Universalis
Wednesday 6 June 2018    (other days)
Wednesday of week 9 in Ordinary Time 
 or Saint Norbert, Bishop 

Let us adore the Lord, for it is he who made us.

Year: B(II). Psalm week: 1. Liturgical Colour: Green.

Saint Norbert (1080 - 1134)
He was born in Xanten in the Rhineland. He came of a noble family and lived a worldly life at the courts of the Archbishop of Cologne (where he held some minor benefices) and of the Emperor Henry V.
  At the age of 35 he had a narrow escape from death and his life changed. He became a priest and was full of reforming zeal, which so antagonized the clergy of Xanten that they denounced him as a hypocrite. So he sold or gave away all his possessions and made his way to the Pope (who was then in southern France). The Pope gave him permission to preach wherever he lived, and he travelled through France and Germany preaching. Others joined him, and a community was started in the valley of Prémontré near Laon, which developed into an order (the Premonstratensian Order) with a number of abbeys.
  Meanwhile Norbert continued travelling and preaching, until he was consecrated Archbishop of Magdeburg. He threw himself into his new task with his usual enthusiasm, reforming what had been a rather corrupt diocese, antagonizing the clergy (who had established a comfortable life for themselves) and some of the laity, who had quietly taken possession of unwatched church properties – several attempts were made to murder him. He also preached the gospel to the pagans of the district, and died (of natural causes) in 1134.
  See also the article in the Catholic Encyclopaedia.
Other saints: Saint Marcellin Champagnat (1789 - 1840)
Australia, New Zealand
He was born at Marlhes, a village in the mountains of south-eastern France. The village was poor, and Marcellin had virtually no education. When he was 14, a priest who was passing through the village helped him to recognise his vocation to the priesthood, and he began to study. Life was hard, and he was tempted to give up, but he was ordained priest in 1816.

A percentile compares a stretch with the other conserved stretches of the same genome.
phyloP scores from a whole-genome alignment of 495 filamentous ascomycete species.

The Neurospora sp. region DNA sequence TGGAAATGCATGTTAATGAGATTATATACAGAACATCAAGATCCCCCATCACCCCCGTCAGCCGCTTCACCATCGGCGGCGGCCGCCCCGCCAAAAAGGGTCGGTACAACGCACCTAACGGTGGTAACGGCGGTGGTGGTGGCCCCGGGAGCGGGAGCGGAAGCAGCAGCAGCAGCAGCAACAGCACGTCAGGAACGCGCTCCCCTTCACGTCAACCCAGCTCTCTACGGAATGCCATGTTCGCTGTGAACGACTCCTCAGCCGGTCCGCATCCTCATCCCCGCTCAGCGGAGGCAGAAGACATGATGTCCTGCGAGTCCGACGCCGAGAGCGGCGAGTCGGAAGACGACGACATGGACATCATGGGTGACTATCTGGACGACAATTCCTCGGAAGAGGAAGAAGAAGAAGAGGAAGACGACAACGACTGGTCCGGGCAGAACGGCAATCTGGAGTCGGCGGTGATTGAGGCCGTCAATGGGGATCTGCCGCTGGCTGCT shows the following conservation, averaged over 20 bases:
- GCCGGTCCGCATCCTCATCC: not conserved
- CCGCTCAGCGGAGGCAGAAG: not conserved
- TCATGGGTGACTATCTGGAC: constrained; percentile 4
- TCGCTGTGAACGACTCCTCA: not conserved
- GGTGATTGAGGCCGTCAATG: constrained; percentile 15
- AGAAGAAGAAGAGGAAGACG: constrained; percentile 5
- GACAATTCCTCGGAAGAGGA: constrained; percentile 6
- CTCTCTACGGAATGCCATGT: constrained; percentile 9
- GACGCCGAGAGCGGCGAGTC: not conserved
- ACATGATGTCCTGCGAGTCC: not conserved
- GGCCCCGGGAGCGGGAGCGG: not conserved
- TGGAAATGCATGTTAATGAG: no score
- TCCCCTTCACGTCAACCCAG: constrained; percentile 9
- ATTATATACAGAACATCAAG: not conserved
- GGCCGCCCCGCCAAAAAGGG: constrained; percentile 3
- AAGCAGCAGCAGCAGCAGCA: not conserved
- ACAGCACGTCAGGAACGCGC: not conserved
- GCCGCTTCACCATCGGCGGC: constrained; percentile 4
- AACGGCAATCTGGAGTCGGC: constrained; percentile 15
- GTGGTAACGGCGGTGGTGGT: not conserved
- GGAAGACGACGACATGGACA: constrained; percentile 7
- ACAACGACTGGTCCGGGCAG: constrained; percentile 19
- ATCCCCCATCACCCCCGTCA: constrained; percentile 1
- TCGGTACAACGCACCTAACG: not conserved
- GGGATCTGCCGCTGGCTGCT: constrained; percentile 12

By then he, with other seminarians, had conceived the idea of a Society of Mary, to include teaching brothers who would work with children who were deprived of Christian education by the remoteness of the areas in which they lived.
  When Marcellin was working as a curate, an encounter with a dying 17-year-old boy, with the body of a weak 12-year-old and complete ignorance of Christianity, convinced him that it was time to act. In 1817 he founded the Marist Brothers. Mostly teenage peasants themselves, they were taught how to pray and live in religious community and sent them out to be teachers and religious educators themselves. They went into the remotest villages and taught children, and often the adults, the rudiments of the faith, and how to read and write.
  There were many difficulties, not least the incomprehension of the local clergy, but things gradually got better. Marcellin was freed from his parish duties in 1825 and in 1836 the Church recognised the Society of Mary and entrusted to it the missions of Oceania. The first missionaries were sent out in the same year.
  Worn out by the effort of obtaining official recognition, and after suffering long and painfully from cancer, Marcellin died on 6 June 1840. The order he founded continues to thrive: today there are about 5,000 Marist brothers.